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SEO Dave’s Foolproof Guide to Tracking Forms Using Google Analytics & Tag Manager


In this post, I’m going to be covering the best practices I follow when tracking form conversions. At Vital, our reporting has evolved over time depending on the needs of our project management team and our clients. The reporting is obviously going to be different for each client based on the technologies they are using to convert people, the strategies we’re using, etc. Specifically, we’ll be looking at three main points:

  1. Bucketing Conversions for Easier Reporting
  2. Variable Setup in Tag Manager for Clean Data
  3. Google Analytics Goal Setup

Bucketing Conversions for Easier Reporting

If you’re familiar with HubSpot’s inbound philosophy, then you understand the conversion funnel. Essentially, our goal as marketers is to help generate leads for our clients, then connect with them at each stage of their journey through the sales funnel using strategies designed to ultimately convert them into customers.

Once you have identified which form is targeted at which particular part of the funnel, you can now designate your forms for the appropriate “bucket.” As a developer, it’s easy to add code to a form to make sure that it’s scalable. This will set you up for success without much effort. For the purposes of this post I’ll be looking at two separate segments:

  • Early-Stage Leads
  • Sales-Ready Leads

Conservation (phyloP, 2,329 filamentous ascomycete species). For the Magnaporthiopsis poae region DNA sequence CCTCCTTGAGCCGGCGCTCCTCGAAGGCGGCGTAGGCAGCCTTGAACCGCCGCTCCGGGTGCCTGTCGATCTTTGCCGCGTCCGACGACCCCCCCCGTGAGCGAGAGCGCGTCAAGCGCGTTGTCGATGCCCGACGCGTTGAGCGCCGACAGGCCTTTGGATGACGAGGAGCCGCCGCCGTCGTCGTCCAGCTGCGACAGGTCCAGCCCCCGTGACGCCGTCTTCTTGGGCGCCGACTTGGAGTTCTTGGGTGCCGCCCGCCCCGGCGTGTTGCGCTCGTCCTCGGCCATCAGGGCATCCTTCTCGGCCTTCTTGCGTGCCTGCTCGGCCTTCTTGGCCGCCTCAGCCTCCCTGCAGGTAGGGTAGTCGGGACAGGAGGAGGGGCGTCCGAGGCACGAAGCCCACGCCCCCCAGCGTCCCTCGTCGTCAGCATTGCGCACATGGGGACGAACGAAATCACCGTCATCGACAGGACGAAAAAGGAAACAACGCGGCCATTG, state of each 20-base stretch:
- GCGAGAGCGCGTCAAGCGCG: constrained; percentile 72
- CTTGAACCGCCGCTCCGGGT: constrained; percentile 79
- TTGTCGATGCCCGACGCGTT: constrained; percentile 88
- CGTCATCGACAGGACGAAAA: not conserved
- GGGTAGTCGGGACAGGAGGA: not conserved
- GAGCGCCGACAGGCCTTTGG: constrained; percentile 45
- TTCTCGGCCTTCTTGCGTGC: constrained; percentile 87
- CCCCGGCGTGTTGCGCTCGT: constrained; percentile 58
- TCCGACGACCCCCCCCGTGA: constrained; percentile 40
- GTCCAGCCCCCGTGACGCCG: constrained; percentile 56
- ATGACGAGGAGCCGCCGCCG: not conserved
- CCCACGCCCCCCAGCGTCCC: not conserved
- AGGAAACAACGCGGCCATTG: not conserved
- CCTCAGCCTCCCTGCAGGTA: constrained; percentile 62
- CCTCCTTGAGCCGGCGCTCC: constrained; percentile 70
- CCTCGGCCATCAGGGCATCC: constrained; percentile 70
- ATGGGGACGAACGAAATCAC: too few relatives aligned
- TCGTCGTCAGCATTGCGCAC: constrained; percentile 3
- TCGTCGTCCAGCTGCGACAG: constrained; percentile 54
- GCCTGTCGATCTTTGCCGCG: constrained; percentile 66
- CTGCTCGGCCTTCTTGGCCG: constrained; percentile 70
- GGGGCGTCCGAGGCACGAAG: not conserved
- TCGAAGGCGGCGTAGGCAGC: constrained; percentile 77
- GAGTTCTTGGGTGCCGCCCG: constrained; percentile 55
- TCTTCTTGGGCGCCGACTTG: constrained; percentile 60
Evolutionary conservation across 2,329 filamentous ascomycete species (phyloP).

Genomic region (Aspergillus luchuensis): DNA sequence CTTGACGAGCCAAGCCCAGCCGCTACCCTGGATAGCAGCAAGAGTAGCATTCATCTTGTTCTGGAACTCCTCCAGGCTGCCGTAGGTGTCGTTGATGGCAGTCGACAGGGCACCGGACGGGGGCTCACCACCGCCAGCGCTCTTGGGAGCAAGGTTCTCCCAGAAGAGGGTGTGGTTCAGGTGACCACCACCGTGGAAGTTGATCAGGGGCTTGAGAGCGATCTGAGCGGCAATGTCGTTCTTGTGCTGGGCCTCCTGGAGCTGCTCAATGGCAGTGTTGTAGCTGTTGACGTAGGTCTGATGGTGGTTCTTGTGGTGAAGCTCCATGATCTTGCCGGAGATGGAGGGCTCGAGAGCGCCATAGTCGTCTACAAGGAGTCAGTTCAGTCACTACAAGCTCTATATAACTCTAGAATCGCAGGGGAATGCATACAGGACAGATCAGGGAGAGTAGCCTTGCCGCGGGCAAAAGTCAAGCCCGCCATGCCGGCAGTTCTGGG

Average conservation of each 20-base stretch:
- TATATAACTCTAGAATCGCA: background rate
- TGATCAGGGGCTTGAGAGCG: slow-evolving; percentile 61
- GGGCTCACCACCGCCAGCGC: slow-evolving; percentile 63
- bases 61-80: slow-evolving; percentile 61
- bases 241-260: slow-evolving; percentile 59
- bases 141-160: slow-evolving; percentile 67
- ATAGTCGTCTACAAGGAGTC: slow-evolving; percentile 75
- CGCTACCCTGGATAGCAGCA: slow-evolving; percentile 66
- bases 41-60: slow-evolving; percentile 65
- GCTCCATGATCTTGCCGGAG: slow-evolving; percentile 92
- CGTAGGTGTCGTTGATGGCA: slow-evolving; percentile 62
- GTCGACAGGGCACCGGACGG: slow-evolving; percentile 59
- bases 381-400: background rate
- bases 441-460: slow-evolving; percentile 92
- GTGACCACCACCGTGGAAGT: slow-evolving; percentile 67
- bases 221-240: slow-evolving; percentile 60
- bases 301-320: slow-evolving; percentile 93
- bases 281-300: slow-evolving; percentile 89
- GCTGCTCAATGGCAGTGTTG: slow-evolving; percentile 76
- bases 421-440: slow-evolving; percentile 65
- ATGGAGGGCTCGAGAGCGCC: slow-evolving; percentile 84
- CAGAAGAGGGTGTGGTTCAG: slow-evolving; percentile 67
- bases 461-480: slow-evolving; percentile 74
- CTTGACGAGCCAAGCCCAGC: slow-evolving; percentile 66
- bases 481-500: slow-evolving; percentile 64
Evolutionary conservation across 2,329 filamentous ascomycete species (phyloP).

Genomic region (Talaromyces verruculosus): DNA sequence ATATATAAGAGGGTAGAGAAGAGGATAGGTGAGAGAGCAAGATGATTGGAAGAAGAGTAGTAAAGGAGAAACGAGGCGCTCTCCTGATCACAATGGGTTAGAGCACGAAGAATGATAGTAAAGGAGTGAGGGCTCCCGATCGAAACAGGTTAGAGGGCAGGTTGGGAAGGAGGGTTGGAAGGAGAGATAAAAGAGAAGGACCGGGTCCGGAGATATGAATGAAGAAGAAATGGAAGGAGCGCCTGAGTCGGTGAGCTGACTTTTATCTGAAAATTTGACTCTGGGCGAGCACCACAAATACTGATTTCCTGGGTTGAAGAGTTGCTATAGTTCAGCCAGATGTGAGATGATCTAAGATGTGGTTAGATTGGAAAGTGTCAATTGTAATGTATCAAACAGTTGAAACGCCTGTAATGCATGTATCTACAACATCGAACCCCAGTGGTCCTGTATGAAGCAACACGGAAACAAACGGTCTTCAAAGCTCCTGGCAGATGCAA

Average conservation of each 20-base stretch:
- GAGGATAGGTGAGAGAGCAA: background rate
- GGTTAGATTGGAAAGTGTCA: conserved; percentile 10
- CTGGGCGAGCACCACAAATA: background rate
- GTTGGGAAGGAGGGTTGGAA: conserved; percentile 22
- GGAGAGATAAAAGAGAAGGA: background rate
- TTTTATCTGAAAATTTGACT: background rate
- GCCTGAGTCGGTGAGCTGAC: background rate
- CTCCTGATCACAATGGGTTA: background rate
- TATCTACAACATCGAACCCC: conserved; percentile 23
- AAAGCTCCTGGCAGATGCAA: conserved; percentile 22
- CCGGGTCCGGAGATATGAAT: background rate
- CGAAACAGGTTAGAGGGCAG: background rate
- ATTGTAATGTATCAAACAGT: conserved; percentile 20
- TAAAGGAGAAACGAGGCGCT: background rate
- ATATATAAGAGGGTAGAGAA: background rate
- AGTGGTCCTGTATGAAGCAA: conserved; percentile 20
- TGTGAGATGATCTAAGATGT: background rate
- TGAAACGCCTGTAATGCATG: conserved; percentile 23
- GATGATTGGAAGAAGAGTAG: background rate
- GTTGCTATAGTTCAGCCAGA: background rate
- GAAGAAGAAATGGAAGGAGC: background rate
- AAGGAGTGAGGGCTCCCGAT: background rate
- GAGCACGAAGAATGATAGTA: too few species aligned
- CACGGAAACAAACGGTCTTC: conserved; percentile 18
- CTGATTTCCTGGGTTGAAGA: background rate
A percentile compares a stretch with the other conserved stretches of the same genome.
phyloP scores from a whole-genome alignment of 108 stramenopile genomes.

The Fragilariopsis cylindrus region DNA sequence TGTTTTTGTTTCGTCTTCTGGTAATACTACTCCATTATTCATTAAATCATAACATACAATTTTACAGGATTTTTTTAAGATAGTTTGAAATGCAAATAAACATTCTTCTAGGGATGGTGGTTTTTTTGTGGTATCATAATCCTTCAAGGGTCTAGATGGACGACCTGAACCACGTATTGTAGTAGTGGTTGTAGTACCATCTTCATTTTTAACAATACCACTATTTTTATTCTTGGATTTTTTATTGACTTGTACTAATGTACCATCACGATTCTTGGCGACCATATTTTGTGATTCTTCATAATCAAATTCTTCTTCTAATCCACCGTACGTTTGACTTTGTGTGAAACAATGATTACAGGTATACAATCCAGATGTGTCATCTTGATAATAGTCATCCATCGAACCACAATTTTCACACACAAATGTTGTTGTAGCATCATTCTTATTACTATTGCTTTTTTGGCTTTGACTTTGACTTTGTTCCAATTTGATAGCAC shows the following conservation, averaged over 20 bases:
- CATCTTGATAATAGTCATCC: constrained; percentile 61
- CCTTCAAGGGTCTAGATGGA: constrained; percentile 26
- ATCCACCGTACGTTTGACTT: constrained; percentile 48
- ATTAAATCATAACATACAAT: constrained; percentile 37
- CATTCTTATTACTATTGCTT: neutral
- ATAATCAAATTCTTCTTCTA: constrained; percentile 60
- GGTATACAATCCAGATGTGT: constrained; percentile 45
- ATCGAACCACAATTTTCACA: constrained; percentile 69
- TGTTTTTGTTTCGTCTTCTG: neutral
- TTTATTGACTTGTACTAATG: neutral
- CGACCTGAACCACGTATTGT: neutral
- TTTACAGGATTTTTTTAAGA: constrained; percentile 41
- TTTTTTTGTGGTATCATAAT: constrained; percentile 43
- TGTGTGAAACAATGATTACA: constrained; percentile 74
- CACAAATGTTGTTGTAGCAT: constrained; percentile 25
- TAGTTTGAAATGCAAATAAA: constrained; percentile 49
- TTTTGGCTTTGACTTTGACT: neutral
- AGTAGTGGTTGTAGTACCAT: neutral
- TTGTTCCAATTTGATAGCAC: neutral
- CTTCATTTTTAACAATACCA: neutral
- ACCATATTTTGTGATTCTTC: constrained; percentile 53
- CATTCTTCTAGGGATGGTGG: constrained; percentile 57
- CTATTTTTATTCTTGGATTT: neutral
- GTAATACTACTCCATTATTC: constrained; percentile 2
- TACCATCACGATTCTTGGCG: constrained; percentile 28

Add Classes to Your Forms
Unless you’re literally building every form from scratch (form plugin, system, host, etc.) it’s simple to add a custom class to your form. We usually use WordPress with Gravity Forms and HubSpot Forms, so I’ll go over an example for each of those here.

You’ll see I added these two classes:

  • Sales-Ready
  • Early-Stage


Here’s an example of a HubSpot embed code, slightly modified with my class:

portalId: "XXXXXX",
formId: "XXXXXXXX",
cssClass: "early-stage",

Once you’ve decided on your buckets and added your classes to forms, you’re ready to move on to the next step — Tag Manager setup.

Variable Setup in Tag Manager for Clean Data

First of all, let’s define “clean data.” As a data enthusiast, I want my data to be uniform, correct and predictable. In other words, the way we’re setting up analytics and Tag Manager right now is going to give you full control over how your data appears. See below:


This data can’t be used for anything, so let’s clean it up.

Tag Manager Setup
There are three components you’ll need to update in tag manager:

  • Variables
  • Triggers
  • Tags

Go to variables and click on the red button that says “Configure.” Scroll down until you see the form variable options and make sure these two are checked off:

  • Form ID
  • Form Classes

Since I use Gravity Forms the most, I use the method below. If you don’t use Gravity Forms, skip to the next section, “Table Setup.”

You’ll need to scroll down and create a variable under the section “User-Defined Variables.”